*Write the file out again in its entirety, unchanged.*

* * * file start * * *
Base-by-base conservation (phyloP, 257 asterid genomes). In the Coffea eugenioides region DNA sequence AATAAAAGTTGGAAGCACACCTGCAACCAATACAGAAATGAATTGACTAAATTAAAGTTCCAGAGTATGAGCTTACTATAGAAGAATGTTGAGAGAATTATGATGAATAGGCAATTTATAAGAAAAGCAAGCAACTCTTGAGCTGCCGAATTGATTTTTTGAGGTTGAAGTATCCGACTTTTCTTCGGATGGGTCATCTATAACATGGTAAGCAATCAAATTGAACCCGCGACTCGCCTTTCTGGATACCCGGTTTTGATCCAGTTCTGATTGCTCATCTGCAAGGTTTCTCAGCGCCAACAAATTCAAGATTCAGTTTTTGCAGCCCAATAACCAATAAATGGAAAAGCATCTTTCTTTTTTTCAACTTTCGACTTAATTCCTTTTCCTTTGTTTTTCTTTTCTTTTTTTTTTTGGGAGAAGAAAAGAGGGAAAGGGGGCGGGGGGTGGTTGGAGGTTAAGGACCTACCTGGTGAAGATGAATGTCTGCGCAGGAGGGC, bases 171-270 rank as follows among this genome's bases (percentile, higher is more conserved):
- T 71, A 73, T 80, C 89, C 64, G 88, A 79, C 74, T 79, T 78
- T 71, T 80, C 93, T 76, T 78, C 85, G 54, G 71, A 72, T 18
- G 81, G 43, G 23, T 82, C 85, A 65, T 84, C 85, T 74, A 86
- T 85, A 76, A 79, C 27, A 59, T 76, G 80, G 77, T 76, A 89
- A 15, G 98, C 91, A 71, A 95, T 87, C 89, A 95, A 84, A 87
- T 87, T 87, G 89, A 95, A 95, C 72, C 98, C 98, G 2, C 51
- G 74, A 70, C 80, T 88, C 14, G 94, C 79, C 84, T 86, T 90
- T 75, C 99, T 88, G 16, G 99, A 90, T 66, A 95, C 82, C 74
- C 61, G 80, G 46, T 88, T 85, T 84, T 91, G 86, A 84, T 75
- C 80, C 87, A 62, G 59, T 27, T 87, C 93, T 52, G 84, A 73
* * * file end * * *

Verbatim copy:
Base-by-base conservation (phyloP, 257 asterid genomes). In the Coffea eugenioides region DNA sequence AATAAAAGTTGGAAGCACACCTGCAACCAATACAGAAATGAATTGACTAAATTAAAGTTCCAGAGTATGAGCTTACTATAGAAGAATGTTGAGAGAATTATGATGAATAGGCAATTTATAAGAAAAGCAAGCAACTCTTGAGCTGCCGAATTGATTTTTTGAGGTTGAAGTATCCGACTTTTCTTCGGATGGGTCATCTATAACATGGTAAGCAATCAAATTGAACCCGCGACTCGCCTTTCTGGATACCCGGTTTTGATCCAGTTCTGATTGCTCATCTGCAAGGTTTCTCAGCGCCAACAAATTCAAGATTCAGTTTTTGCAGCCCAATAACCAATAAATGGAAAAGCATCTTTCTTTTTTTCAACTTTCGACTTAATTCCTTTTCCTTTGTTTTTCTTTTCTTTTTTTTTTTGGGAGAAGAAAAGAGGGAAAGGGGGCGGGGGGTGGTTGGAGGTTAAGGACCTACCTGGTGAAGATGAATGTCTGCGCAGGAGGGC, bases 171-270 rank as follows among this genome's bases (percentile, higher is more conserved):
- T 71, A 73, T 80, C 89, C 64, G 88, A 79, C 74, T 79, T 78
- T 71, T 80, C 93, T 76, T 78, C 85, G 54, G 71, A 72, T 18
- G 81, G 43, G 23, T 82, C 85, A 65, T 84, C 85, T 74, A 86
- T 85, A 76, A 79, C 27, A 59, T 76, G 80, G 77, T 76, A 89
- A 15, G 98, C 91, A 71, A 95, T 87, C 89, A 95, A 84, A 87
- T 87, T 87, G 89, A 95, A 95, C 72, C 98, C 98, G 2, C 51
- G 74, A 70, C 80, T 88, C 14, G 94, C 79, C 84, T 86, T 90
- T 75, C 99, T 88, G 16, G 99, A 90, T 66, A 95, C 82, C 74
- C 61, G 80, G 46, T 88, T 85, T 84, T 91, G 86, A 84, T 75
- C 80, C 87, A 62, G 59, T 27, T 87, C 93, T 52, G 84, A 73